January 27, 2017

Treating Hearing Loss in Older Adults


by Laura Smith-Olinde, Ph.D., CCC/A, and Steven E. Boone, Ph.D.

Roughly 15%, ~37.5 million people, of the entire adult U.S. population has hearing loss, but the percentages increase with age. In adults aged 55 to 64, 17% have significant hearing loss; that number goes up to 25% for adults aged 65 to 74 and is over 50% in adults older than 75 years.1

When we talk with someone who has hearing loss, we usually know it, even though we cannot see the loss directly. Studies have linked untreated hearing loss to dementia, cognitive decline, and increases in social isolation, and depression.2-6 Recent studies show that older adults using hearing aids or cochlear implants have better communication. They also have slower cognitive decline, and fewer social isolation and depression symptoms.7-10 With such positive results, urging older adults to seek healthcare for diagnosis and treatment of hearing loss makes sense.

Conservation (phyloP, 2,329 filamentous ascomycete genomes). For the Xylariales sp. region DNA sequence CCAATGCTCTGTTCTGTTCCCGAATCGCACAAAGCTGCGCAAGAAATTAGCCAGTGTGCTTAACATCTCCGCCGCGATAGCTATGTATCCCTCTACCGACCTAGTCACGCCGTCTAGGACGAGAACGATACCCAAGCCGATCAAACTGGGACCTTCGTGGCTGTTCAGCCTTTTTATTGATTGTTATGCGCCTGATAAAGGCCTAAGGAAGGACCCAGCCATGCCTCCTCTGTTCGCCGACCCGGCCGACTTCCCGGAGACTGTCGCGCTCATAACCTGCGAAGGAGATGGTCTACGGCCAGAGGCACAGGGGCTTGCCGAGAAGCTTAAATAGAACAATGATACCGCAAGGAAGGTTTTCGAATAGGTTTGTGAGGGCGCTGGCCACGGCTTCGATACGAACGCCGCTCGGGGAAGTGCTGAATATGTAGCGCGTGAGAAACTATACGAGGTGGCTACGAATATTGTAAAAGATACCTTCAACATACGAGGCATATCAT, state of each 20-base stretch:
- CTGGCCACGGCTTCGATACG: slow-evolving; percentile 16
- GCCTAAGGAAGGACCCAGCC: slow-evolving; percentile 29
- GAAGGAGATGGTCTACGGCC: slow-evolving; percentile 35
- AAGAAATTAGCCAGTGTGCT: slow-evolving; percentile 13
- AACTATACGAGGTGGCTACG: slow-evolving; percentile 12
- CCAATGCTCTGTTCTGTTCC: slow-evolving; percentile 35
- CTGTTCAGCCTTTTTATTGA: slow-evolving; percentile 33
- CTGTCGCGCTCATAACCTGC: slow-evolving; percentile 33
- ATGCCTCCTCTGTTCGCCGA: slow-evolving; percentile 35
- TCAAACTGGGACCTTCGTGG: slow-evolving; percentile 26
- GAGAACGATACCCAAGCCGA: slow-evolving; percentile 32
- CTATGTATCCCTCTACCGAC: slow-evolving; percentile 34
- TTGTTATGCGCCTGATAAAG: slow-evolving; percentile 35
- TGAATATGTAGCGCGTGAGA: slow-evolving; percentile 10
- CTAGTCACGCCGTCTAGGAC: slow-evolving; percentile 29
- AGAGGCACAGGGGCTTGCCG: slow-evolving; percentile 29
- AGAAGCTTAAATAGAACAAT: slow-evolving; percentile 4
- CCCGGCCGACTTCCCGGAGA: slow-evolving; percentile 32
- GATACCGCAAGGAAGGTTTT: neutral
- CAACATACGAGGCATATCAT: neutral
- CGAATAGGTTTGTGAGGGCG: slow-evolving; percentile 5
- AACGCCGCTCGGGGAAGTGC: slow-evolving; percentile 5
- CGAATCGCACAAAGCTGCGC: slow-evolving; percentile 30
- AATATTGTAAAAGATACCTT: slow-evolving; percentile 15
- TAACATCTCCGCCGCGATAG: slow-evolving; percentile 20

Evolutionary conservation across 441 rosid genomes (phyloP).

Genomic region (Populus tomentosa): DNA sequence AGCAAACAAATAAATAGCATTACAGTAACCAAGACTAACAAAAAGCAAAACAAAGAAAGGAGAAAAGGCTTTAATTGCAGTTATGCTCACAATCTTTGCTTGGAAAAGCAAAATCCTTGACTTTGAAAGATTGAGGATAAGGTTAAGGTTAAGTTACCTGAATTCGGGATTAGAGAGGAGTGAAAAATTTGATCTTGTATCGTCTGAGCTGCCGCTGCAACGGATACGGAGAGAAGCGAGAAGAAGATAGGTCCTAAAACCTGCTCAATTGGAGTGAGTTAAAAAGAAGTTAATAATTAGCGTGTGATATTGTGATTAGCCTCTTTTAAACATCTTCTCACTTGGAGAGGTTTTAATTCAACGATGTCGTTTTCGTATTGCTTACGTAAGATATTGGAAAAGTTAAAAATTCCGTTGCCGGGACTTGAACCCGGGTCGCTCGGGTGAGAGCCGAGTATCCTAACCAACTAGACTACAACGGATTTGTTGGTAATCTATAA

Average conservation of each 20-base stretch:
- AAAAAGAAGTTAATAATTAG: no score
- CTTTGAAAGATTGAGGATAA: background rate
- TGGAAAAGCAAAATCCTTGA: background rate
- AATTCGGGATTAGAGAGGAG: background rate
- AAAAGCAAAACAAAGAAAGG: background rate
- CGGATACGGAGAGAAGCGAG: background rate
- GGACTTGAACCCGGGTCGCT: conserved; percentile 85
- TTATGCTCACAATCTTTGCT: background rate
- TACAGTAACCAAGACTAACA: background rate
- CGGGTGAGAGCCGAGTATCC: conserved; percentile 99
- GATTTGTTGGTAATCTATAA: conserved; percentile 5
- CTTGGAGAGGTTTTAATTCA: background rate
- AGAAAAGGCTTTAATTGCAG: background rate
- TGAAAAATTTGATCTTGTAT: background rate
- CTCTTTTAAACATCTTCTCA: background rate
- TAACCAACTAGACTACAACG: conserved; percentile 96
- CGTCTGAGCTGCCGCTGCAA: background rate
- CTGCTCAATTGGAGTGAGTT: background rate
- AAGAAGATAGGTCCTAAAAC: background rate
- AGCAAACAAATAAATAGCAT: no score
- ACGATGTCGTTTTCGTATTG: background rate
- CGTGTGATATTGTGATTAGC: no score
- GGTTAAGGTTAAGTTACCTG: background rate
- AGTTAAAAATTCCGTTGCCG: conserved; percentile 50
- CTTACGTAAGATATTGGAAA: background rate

The best hearing healthcare starts with seeing an audiologist for hearing and communication needs assessments. Assessments include listening needs for face-to-face, media (TV, radio, movies), telecommunications (phone, computer), and alerting signals (alarm clock, smoke alarm) situations.11 Audiologists should also help their clients figure out if they need any hearing assistive technologies to meet these needs and what kinds of devices may work best for them and their families. Right now, no medicine or surgery can cure age-related hearing loss. The best treatments remain aural rehabilitation and sound amplifying devices, the most well known being hearing aids. Digital hearing aids provide great sound quality, but digital technology keeps hearing aids costly ($400-$3000 per aid) and many people cannot afford them.12 Medicare does not cover hearing aids, but some Medicare Advantage plans and other insurers offer partial coverage.